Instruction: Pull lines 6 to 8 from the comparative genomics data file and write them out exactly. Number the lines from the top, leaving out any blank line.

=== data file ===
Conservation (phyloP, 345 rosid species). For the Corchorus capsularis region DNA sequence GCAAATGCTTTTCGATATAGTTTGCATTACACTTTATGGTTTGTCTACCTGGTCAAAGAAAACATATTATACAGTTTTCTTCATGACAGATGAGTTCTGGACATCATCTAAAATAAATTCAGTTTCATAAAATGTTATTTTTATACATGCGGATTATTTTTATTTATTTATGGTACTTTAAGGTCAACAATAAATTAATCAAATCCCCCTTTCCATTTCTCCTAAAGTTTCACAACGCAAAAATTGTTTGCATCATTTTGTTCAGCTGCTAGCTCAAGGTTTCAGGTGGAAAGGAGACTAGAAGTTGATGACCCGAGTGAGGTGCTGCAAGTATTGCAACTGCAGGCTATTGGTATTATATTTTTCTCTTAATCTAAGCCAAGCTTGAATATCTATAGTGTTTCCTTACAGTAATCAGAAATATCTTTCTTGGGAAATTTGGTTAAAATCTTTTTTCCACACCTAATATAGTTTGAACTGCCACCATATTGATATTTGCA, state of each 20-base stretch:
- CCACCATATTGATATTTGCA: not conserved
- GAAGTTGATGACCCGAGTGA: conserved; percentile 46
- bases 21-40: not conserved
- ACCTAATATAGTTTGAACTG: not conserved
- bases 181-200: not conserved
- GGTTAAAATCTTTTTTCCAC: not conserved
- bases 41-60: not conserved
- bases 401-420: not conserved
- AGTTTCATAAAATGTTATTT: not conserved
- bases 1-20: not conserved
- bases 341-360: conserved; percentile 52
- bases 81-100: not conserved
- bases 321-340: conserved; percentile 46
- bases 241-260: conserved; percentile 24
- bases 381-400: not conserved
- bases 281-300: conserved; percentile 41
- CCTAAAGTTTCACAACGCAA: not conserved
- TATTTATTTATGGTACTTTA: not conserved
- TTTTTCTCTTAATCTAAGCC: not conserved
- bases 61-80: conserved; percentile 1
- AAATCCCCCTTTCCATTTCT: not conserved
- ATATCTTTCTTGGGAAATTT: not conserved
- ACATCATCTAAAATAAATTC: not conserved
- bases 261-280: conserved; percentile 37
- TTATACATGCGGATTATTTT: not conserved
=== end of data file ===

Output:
- bases 181-200: not conserved
- GGTTAAAATCTTTTTTCCAC: not conserved
- bases 41-60: not conserved